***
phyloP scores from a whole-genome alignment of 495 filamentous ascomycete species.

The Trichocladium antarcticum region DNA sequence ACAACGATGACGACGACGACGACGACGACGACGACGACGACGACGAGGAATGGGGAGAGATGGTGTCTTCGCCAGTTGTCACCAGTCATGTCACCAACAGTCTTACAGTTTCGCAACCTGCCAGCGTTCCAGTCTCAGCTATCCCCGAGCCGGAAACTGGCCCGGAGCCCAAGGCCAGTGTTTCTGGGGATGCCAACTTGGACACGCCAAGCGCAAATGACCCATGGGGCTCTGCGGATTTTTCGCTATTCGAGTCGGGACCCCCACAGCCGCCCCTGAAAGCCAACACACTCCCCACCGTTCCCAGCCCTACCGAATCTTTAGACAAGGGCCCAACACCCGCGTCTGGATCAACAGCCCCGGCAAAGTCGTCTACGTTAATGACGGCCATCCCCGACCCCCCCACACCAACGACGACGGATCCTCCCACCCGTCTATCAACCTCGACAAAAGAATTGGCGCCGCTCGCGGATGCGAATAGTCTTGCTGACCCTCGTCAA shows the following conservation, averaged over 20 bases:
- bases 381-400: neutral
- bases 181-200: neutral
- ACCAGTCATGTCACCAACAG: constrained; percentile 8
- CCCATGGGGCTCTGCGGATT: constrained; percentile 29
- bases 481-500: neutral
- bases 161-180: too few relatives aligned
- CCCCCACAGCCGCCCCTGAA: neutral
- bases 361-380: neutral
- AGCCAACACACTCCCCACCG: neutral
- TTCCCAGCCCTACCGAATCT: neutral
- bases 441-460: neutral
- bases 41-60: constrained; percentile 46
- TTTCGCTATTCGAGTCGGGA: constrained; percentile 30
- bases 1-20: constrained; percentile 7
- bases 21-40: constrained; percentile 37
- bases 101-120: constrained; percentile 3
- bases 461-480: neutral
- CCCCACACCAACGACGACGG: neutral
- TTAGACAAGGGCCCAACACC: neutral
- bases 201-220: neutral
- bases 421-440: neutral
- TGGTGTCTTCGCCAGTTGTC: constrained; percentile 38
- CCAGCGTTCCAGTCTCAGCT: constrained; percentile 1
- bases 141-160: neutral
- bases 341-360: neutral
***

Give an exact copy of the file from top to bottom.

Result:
phyloP scores from a whole-genome alignment of 495 filamentous ascomycete species.

The Trichocladium antarcticum region DNA sequence ACAACGATGACGACGACGACGACGACGACGACGACGACGACGACGAGGAATGGGGAGAGATGGTGTCTTCGCCAGTTGTCACCAGTCATGTCACCAACAGTCTTACAGTTTCGCAACCTGCCAGCGTTCCAGTCTCAGCTATCCCCGAGCCGGAAACTGGCCCGGAGCCCAAGGCCAGTGTTTCTGGGGATGCCAACTTGGACACGCCAAGCGCAAATGACCCATGGGGCTCTGCGGATTTTTCGCTATTCGAGTCGGGACCCCCACAGCCGCCCCTGAAAGCCAACACACTCCCCACCGTTCCCAGCCCTACCGAATCTTTAGACAAGGGCCCAACACCCGCGTCTGGATCAACAGCCCCGGCAAAGTCGTCTACGTTAATGACGGCCATCCCCGACCCCCCCACACCAACGACGACGGATCCTCCCACCCGTCTATCAACCTCGACAAAAGAATTGGCGCCGCTCGCGGATGCGAATAGTCTTGCTGACCCTCGTCAA shows the following conservation, averaged over 20 bases:
- bases 381-400: neutral
- bases 181-200: neutral
- ACCAGTCATGTCACCAACAG: constrained; percentile 8
- CCCATGGGGCTCTGCGGATT: constrained; percentile 29
- bases 481-500: neutral
- bases 161-180: too few relatives aligned
- CCCCCACAGCCGCCCCTGAA: neutral
- bases 361-380: neutral
- AGCCAACACACTCCCCACCG: neutral
- TTCCCAGCCCTACCGAATCT: neutral
- bases 441-460: neutral
- bases 41-60: constrained; percentile 46
- TTTCGCTATTCGAGTCGGGA: constrained; percentile 30
- bases 1-20: constrained; percentile 7
- bases 21-40: constrained; percentile 37
- bases 101-120: constrained; percentile 3
- bases 461-480: neutral
- CCCCACACCAACGACGACGG: neutral
- TTAGACAAGGGCCCAACACC: neutral
- bases 201-220: neutral
- bases 421-440: neutral
- TGGTGTCTTCGCCAGTTGTC: constrained; percentile 38
- CCAGCGTTCCAGTCTCAGCT: constrained; percentile 1
- bases 141-160: neutral
- bases 341-360: neutral